From the 12th to the 14th centuries, Japan was ruled from Kamakura by the Minamoto shoguns. Today, it’s a seaside resort (near Enoshima), and is famed for having a large, outdoor statue of Buddha. And that’s where I went last Friday with a friend. After enjoying some really good noodles (they make ’em in front of you) at a shop in Yokohama’s Chinatown, we headed over to Kamakura in the hopes that maybe the on-and-off Typhoon (#10) weather would clear well enough so we could enjoy the beach. Alas, no–even though we reached the beach and the sun was out, the waves were too high; a red flag was flying, meaning you can’t go in there, bub. And laying on the beach didn’t work too well, either–the sun was just too danged hot to stay under it for too long.
Still, we enjoyed the town, and went to the Tsurugaoka Hachimangu Shrine, where the photos below were taken, save the last one. We didn’t go to the shrine per se, but visited the lotus flower gardens named after the Heike and the Minamoto (two clans that battled each other), each with different-colored lotus flowers. The place has quite a bit of wildlife–the trees are filled with herons, large white long-necked birds, and the ponds are inhabited by rather lively turtles that come up out of the pond when people come to feed them.
While taking a leisurely walk around the neighborhood, we came across a shop with a rather imposing name:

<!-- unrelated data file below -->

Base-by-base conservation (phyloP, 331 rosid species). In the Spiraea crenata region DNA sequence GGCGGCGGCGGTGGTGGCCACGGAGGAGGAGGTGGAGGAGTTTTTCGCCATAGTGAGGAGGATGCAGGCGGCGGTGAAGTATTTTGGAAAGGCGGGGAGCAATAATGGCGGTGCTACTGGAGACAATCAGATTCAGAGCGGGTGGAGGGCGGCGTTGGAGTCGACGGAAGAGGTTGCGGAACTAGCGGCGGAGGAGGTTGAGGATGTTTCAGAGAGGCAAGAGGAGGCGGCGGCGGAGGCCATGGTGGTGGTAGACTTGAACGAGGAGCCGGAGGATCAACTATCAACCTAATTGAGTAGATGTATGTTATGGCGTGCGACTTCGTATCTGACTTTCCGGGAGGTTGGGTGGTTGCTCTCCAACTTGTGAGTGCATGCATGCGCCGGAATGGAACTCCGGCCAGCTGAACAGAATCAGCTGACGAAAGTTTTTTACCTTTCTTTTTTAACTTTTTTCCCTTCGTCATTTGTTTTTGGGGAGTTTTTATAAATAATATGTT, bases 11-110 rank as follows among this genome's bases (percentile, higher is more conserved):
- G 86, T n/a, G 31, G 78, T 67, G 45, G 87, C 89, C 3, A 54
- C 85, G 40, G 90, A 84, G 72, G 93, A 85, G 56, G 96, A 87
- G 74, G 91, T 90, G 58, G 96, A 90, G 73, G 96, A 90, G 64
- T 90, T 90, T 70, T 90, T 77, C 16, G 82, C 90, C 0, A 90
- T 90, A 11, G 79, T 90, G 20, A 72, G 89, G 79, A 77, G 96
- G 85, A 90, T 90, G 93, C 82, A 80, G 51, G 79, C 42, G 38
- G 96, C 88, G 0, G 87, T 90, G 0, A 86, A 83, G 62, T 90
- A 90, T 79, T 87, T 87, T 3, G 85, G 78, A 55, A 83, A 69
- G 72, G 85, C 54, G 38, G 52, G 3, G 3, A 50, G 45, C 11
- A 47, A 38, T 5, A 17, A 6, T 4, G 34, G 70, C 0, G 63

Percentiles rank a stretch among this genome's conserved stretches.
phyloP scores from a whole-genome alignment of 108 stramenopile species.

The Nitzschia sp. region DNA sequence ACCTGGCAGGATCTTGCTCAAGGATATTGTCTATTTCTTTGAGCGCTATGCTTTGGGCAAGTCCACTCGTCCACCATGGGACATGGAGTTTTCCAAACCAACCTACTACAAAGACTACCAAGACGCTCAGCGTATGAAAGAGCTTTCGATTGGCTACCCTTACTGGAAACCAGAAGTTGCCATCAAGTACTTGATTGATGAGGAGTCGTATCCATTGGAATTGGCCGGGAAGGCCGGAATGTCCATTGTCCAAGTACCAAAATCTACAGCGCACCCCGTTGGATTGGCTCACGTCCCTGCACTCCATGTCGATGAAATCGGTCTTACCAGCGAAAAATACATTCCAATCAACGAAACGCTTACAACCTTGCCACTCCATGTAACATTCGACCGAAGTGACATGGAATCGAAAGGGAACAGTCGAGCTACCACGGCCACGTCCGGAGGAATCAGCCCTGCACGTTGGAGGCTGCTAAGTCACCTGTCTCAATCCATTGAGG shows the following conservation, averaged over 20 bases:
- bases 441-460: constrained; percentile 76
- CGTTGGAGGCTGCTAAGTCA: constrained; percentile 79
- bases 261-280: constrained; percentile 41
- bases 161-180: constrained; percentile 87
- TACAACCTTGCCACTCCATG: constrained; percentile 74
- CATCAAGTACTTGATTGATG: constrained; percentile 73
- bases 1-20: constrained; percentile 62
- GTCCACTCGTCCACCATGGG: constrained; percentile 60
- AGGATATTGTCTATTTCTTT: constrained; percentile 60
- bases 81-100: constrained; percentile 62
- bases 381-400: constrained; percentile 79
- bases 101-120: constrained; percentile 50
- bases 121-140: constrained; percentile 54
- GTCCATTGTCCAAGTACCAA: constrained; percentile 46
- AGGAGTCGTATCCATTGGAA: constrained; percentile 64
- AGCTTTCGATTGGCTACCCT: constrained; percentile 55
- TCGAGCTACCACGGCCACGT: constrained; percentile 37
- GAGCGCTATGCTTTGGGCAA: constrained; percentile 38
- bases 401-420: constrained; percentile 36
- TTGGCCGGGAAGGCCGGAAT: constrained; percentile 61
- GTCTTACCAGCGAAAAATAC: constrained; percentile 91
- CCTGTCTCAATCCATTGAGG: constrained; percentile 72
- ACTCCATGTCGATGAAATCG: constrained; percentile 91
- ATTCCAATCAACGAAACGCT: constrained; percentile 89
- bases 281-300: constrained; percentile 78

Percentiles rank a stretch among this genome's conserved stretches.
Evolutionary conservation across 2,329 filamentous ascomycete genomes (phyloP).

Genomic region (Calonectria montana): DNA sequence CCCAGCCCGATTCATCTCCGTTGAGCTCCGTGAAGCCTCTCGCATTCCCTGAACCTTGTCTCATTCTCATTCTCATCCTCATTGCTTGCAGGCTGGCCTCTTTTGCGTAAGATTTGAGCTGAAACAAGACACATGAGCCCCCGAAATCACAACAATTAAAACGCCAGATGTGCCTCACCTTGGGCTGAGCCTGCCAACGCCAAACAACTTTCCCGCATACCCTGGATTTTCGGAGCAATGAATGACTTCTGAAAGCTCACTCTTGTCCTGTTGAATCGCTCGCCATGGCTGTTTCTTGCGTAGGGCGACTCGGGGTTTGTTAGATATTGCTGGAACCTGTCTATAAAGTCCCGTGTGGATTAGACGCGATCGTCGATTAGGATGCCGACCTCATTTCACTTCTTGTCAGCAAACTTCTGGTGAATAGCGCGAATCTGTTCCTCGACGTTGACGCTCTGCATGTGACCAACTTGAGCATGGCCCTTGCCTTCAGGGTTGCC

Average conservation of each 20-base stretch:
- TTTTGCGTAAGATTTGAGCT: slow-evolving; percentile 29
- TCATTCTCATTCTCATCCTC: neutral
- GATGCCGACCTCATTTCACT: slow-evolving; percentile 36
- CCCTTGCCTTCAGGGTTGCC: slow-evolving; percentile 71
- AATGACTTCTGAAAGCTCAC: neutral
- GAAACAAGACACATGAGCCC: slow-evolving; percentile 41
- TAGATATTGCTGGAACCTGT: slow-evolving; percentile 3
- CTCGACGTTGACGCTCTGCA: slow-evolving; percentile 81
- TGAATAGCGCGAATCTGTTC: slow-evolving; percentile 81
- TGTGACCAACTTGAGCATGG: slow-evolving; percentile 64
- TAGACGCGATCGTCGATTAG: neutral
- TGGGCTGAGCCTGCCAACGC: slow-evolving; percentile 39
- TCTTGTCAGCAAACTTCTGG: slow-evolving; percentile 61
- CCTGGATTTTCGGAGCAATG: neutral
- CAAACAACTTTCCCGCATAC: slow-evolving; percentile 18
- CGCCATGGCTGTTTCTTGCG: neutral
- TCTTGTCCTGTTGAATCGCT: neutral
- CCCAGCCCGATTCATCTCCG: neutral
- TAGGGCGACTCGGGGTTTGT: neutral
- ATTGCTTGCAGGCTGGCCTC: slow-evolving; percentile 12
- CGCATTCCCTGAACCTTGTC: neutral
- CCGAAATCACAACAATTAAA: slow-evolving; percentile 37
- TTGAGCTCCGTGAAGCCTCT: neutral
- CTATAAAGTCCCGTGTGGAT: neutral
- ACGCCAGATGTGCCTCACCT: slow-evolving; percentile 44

And we took a side trip when we saw direction to a temple called “Komyoji,” supposedly one kilometer distant. However, despite following directions, we never found it–only new signs to other temples and shrines, which we decided not to follow. After all, “fool me once, shame on me, fool me, can’t get fooled again.” Or something like that.
But what we did find was a local temple that had this rather imposing fellow guarding the outside. He seemed rather annoyed to be having visitors, so we quickly prayed and skedaddled.
One of the topics that came up from seeing the Heike pond, by the way, was the Heike Crab. It’s a crab found in Japan with the face of a scowling samurai on its carapace. I remember first seeing it in Carl Sagan’s “Cosmos” series quite a while back, as an example of accidental forced evolution. The idea is that of the crab that were being collected by the fishermen, one had a mutation that made its carapace look a little like a face. Superstitious, the fishermen who caught this crab and its descendants threw it back–so it survived and reproduced, more than the others. Over time, successive mutations made the face more and more like a scowling face of a samurai, the best carapace a crab could wish to have to avoid being eaten.
The legend of the crabs is that they were created after a terrible water-borne battle between the Heike and Minamoto clans, which the Heike lost. The dead samurai, lost to the waters, are said to have be reborn as the crabs–hence the name “Heike Crab.” The crabs with the human faces happened to emerge in that area at about that time. And it was that battle which led to Minamoto dominance and the beginning of the Kamakura Era.
Just a little fun fact there.